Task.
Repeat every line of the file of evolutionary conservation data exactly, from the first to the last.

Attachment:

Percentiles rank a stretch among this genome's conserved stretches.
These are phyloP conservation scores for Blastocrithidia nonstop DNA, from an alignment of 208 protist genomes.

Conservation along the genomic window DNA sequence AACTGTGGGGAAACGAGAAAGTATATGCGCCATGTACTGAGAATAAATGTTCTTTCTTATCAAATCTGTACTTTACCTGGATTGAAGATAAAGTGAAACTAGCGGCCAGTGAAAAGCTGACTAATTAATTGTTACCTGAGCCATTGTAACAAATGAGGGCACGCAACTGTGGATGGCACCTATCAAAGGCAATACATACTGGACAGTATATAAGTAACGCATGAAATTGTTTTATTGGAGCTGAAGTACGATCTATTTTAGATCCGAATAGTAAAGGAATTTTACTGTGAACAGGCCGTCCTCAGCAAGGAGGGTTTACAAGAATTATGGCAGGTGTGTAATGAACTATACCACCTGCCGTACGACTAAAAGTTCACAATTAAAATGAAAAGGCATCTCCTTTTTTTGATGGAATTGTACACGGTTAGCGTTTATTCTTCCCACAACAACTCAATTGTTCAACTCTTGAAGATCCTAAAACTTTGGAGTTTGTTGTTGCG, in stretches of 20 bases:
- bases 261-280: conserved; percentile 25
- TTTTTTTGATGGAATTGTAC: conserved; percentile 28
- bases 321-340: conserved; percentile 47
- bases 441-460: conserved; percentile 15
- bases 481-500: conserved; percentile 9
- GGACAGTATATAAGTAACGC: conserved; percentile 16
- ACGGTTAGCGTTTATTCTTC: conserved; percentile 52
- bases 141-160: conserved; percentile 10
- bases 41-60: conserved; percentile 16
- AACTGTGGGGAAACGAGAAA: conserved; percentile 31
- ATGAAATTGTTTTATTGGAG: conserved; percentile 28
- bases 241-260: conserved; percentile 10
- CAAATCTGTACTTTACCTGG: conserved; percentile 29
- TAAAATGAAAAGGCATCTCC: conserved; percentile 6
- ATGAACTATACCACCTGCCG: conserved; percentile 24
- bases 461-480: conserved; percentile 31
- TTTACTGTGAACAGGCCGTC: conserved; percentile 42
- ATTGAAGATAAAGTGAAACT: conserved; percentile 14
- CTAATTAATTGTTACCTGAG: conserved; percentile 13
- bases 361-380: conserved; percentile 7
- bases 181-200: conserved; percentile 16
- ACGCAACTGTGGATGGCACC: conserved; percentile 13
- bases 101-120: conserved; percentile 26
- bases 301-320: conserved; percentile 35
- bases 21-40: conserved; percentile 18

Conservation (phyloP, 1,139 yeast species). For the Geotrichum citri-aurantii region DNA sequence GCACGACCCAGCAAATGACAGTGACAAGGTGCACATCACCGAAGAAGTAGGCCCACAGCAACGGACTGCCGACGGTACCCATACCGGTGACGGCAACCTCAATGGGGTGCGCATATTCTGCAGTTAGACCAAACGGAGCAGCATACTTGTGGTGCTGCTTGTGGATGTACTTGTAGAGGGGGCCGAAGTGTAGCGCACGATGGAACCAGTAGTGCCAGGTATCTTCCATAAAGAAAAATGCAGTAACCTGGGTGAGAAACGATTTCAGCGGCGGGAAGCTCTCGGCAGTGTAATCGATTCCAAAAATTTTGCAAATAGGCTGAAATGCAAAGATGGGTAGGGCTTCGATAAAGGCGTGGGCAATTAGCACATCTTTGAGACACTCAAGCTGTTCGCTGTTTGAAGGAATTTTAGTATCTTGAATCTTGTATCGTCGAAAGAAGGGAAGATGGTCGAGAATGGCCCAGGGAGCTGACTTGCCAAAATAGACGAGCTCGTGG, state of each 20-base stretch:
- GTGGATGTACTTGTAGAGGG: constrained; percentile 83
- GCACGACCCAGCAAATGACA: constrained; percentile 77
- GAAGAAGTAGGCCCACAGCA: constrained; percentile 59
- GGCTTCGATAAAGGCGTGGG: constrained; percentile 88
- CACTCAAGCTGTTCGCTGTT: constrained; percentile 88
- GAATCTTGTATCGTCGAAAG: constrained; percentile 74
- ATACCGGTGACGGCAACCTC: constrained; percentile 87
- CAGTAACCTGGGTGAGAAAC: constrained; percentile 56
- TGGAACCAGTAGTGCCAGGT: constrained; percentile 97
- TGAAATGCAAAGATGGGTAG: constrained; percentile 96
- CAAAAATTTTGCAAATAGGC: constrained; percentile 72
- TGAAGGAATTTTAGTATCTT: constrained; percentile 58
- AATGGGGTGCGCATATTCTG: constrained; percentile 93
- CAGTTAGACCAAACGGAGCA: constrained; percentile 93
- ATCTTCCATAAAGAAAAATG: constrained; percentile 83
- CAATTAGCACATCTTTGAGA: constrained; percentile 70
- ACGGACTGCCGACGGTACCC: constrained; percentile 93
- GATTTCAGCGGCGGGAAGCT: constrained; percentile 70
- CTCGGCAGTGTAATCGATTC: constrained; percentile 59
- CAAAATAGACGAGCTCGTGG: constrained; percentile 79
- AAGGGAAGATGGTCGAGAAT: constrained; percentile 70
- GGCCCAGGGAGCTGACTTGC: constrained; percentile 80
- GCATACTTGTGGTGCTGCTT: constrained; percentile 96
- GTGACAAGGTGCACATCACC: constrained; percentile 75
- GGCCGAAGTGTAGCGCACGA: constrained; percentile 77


Percentiles rank a stretch among this genome's conserved stretches.
These are phyloP conservation scores for Blastocrithidia nonstop DNA, from an alignment of 208 protist genomes.

Conservation along the genomic window DNA sequence AACTGTGGGGAAACGAGAAAGTATATGCGCCATGTACTGAGAATAAATGTTCTTTCTTATCAAATCTGTACTTTACCTGGATTGAAGATAAAGTGAAACTAGCGGCCAGTGAAAAGCTGACTAATTAATTGTTACCTGAGCCATTGTAACAAATGAGGGCACGCAACTGTGGATGGCACCTATCAAAGGCAATACATACTGGACAGTATATAAGTAACGCATGAAATTGTTTTATTGGAGCTGAAGTACGATCTATTTTAGATCCGAATAGTAAAGGAATTTTACTGTGAACAGGCCGTCCTCAGCAAGGAGGGTTTACAAGAATTATGGCAGGTGTGTAATGAACTATACCACCTGCCGTACGACTAAAAGTTCACAATTAAAATGAAAAGGCATCTCCTTTTTTTGATGGAATTGTACACGGTTAGCGTTTATTCTTCCCACAACAACTCAATTGTTCAACTCTTGAAGATCCTAAAACTTTGGAGTTTGTTGTTGCG, in stretches of 20 bases:
- bases 261-280: conserved; percentile 25
- TTTTTTTGATGGAATTGTAC: conserved; percentile 28
- bases 321-340: conserved; percentile 47
- bases 441-460: conserved; percentile 15
- bases 481-500: conserved; percentile 9
- GGACAGTATATAAGTAACGC: conserved; percentile 16
- ACGGTTAGCGTTTATTCTTC: conserved; percentile 52
- bases 141-160: conserved; percentile 10
- bases 41-60: conserved; percentile 16
- AACTGTGGGGAAACGAGAAA: conserved; percentile 31
- ATGAAATTGTTTTATTGGAG: conserved; percentile 28
- bases 241-260: conserved; percentile 10
- CAAATCTGTACTTTACCTGG: conserved; percentile 29
- TAAAATGAAAAGGCATCTCC: conserved; percentile 6
- ATGAACTATACCACCTGCCG: conserved; percentile 24
- bases 461-480: conserved; percentile 31
- TTTACTGTGAACAGGCCGTC: conserved; percentile 42
- ATTGAAGATAAAGTGAAACT: conserved; percentile 14
- CTAATTAATTGTTACCTGAG: conserved; percentile 13
- bases 361-380: conserved; percentile 7
- bases 181-200: conserved; percentile 16
- ACGCAACTGTGGATGGCACC: conserved; percentile 13
- bases 101-120: conserved; percentile 26
- bases 301-320: conserved; percentile 35
- bases 21-40: conserved; percentile 18

Conservation (phyloP, 1,139 yeast species). For the Geotrichum citri-aurantii region DNA sequence GCACGACCCAGCAAATGACAGTGACAAGGTGCACATCACCGAAGAAGTAGGCCCACAGCAACGGACTGCCGACGGTACCCATACCGGTGACGGCAACCTCAATGGGGTGCGCATATTCTGCAGTTAGACCAAACGGAGCAGCATACTTGTGGTGCTGCTTGTGGATGTACTTGTAGAGGGGGCCGAAGTGTAGCGCACGATGGAACCAGTAGTGCCAGGTATCTTCCATAAAGAAAAATGCAGTAACCTGGGTGAGAAACGATTTCAGCGGCGGGAAGCTCTCGGCAGTGTAATCGATTCCAAAAATTTTGCAAATAGGCTGAAATGCAAAGATGGGTAGGGCTTCGATAAAGGCGTGGGCAATTAGCACATCTTTGAGACACTCAAGCTGTTCGCTGTTTGAAGGAATTTTAGTATCTTGAATCTTGTATCGTCGAAAGAAGGGAAGATGGTCGAGAATGGCCCAGGGAGCTGACTTGCCAAAATAGACGAGCTCGTGG, state of each 20-base stretch:
- GTGGATGTACTTGTAGAGGG: constrained; percentile 83
- GCACGACCCAGCAAATGACA: constrained; percentile 77
- GAAGAAGTAGGCCCACAGCA: constrained; percentile 59
- GGCTTCGATAAAGGCGTGGG: constrained; percentile 88
- CACTCAAGCTGTTCGCTGTT: constrained; percentile 88
- GAATCTTGTATCGTCGAAAG: constrained; percentile 74
- ATACCGGTGACGGCAACCTC: constrained; percentile 87
- CAGTAACCTGGGTGAGAAAC: constrained; percentile 56
- TGGAACCAGTAGTGCCAGGT: constrained; percentile 97
- TGAAATGCAAAGATGGGTAG: constrained; percentile 96
- CAAAAATTTTGCAAATAGGC: constrained; percentile 72
- TGAAGGAATTTTAGTATCTT: constrained; percentile 58
- AATGGGGTGCGCATATTCTG: constrained; percentile 93
- CAGTTAGACCAAACGGAGCA: constrained; percentile 93
- ATCTTCCATAAAGAAAAATG: constrained; percentile 83
- CAATTAGCACATCTTTGAGA: constrained; percentile 70
- ACGGACTGCCGACGGTACCC: constrained; percentile 93
- GATTTCAGCGGCGGGAAGCT: constrained; percentile 70
- CTCGGCAGTGTAATCGATTC: constrained; percentile 59
- CAAAATAGACGAGCTCGTGG: constrained; percentile 79
- AAGGGAAGATGGTCGAGAAT: constrained; percentile 70
- GGCCCAGGGAGCTGACTTGC: constrained; percentile 80
- GCATACTTGTGGTGCTGCTT: constrained; percentile 96
- GTGACAAGGTGCACATCACC: constrained; percentile 75
- GGCCGAAGTGTAGCGCACGA: constrained; percentile 77